Plan for it. Choose the times in your day when you will not be available to people - perhaps that is at dinner, or while driving, or while having family time. Be firm with yourself and others. Tell your staff you are not accessible. Remember that the phone is there for your convenience, not the callers.
On vacation: Create the critical boundaries around your vacation time. Put an "away message" on your email letting people know when they can expect to hear back from you and stick to it! There was an incredible freedom putting a "I will respond to your email in 6 days" message on my email (and meaning it!). Give your emergency number only to those critical few who might need to contact you (and be sure to define what an "emergency" is!) If you have clients that need to be served while you are away, make sure you have set up the systems for them to be served that does not involve your immediate input. If it impossible to completely unplug on vacation, then be ruthlessly rigid with your boundaries around scheduled work time while on vacation.
Stay out of temptation:
I left my laptop in Vancouver which proved physically and literally to be a weight off my back. I had my cellular phone, but I knew that the International roaming charges on Grand Cayman would be astronomical so I planned only to turn it on to check for any emergency text messages. It made my unplugging experiment simple since I had no easy techno access.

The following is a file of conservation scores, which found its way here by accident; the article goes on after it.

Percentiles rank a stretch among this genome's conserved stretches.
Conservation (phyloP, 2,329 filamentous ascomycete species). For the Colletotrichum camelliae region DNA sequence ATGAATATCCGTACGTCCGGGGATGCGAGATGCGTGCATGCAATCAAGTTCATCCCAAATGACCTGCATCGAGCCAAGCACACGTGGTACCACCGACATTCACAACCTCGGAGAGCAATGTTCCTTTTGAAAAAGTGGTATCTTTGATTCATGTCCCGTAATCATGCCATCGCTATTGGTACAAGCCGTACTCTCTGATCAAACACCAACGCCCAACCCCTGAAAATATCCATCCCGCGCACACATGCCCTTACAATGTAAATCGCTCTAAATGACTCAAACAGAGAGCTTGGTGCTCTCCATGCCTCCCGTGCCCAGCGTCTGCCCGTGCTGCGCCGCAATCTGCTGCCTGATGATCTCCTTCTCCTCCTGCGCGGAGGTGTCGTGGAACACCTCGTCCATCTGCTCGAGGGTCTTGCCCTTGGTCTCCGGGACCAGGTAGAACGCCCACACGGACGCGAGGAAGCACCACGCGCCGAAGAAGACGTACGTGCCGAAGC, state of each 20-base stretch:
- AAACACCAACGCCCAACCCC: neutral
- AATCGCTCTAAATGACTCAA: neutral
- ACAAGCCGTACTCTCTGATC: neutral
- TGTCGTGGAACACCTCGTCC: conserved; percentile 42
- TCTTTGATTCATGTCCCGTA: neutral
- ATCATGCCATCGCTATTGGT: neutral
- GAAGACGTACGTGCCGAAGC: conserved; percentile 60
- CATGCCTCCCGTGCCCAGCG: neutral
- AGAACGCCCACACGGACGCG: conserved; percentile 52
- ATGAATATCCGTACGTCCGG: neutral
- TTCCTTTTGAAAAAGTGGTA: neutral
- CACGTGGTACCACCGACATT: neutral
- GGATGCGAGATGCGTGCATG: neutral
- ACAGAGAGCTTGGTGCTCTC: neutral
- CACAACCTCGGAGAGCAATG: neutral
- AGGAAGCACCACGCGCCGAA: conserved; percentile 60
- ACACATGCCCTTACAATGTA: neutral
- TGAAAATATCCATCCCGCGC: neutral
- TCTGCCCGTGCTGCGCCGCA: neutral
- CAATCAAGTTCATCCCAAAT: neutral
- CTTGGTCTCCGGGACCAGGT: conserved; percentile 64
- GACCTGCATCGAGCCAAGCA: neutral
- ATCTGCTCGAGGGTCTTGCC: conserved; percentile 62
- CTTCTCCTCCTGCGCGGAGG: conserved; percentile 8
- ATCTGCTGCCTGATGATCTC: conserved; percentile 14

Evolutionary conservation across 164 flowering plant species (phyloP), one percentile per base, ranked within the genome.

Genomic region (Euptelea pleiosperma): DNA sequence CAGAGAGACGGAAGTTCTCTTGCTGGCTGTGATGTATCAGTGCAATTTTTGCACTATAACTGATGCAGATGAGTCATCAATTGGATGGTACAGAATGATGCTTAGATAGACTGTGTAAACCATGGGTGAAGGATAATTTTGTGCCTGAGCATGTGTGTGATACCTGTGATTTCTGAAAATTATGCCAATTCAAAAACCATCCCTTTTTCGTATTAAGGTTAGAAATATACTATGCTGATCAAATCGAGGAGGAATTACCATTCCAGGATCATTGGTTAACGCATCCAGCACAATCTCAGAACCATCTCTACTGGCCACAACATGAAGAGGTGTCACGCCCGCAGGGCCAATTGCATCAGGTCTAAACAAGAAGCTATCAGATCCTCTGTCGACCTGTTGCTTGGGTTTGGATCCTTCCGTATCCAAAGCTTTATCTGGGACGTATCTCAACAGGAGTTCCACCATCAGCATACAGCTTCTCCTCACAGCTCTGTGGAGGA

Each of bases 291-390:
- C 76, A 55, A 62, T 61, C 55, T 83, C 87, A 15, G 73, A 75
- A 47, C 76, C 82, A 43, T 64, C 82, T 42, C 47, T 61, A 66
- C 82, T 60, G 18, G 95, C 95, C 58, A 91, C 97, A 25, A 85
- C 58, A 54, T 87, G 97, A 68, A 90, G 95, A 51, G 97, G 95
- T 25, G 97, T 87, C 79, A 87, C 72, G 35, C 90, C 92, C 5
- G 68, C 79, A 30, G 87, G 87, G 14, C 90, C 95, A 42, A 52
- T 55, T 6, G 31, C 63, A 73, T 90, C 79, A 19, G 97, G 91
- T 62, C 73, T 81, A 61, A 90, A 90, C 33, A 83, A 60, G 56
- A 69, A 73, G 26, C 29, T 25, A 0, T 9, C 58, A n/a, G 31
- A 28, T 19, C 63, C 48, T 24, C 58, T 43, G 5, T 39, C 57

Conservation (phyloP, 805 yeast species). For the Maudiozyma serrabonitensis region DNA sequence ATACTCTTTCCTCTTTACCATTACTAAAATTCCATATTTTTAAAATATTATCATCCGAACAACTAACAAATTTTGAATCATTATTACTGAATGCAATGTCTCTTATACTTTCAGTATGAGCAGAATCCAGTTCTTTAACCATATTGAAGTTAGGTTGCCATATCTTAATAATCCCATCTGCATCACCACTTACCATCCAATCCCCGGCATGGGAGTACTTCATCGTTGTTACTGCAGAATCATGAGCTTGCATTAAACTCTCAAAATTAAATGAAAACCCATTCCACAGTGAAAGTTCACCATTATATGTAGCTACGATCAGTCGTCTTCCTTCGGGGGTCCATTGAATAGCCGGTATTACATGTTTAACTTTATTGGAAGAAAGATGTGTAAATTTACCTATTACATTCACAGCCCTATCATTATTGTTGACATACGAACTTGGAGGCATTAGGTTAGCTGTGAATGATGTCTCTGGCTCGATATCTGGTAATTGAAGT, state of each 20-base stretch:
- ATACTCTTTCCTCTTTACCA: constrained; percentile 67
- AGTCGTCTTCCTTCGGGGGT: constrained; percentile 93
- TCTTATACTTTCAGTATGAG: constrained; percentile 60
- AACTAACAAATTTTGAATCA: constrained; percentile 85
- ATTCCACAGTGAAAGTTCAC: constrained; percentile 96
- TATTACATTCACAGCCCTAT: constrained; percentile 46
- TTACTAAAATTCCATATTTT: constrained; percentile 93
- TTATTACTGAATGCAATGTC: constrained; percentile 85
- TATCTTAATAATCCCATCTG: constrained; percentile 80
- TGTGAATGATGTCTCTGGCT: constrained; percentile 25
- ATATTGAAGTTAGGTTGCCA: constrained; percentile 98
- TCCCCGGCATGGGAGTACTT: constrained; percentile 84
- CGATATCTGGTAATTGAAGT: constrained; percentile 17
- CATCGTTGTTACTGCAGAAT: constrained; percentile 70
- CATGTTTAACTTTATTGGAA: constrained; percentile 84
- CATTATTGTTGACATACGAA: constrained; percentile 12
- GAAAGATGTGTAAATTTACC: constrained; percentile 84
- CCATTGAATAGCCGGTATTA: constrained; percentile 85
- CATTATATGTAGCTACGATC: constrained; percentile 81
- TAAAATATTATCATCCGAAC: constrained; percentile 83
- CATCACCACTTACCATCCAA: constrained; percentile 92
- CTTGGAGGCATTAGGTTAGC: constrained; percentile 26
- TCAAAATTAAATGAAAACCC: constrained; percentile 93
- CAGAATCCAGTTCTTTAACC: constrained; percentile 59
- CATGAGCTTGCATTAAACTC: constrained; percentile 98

Set yourself up for success. The easiest way to stay out of temptation during your "unplugged time" is to leave all of your techno devices at home or completely turn them off. Oh - and putting them on vibrate does not count because that still means you are in a reactive mode and are responsive to someone else.
Reframe your thinking:
We have been brainwashed to believe the only way to achieve success is to constantly "do". Neale Donald Walsch, author of Conversations with God, reminds us that "we are human beings, not human doings." Reframe your thinking around your "being" time. Recognize that to unplug and allow yourself "being" time will make you healthier, happier and more productive.
The creative space that is opened up by unplugging is incredible. There is a reason why we get inspiration, or suddenly think of ideas or solutions to problems when we are in the shower. We can let their minds just "be" and the space that is created allows all sorts of other thoughts to pop in. Your "being" time is as important as your "doing" time.
What did I discover from my 6 day unplugged experiment? I felt a much stronger sense of being present and really living each moment. And guess what? I discovered that many of my emails are not important, I did not miss anything, my clients understood and my family and friends still love me. Was I totally successful in my unplugging experiment? Well I will confess that the first 24 hours were the most difficult and I did visit the local Internet cafe. As I waited for the long list of emails to download I realized I really wasn't interested in reading them....so after I sent a quick email to my loved ones to say that I had arrived safely, I logged off. For good.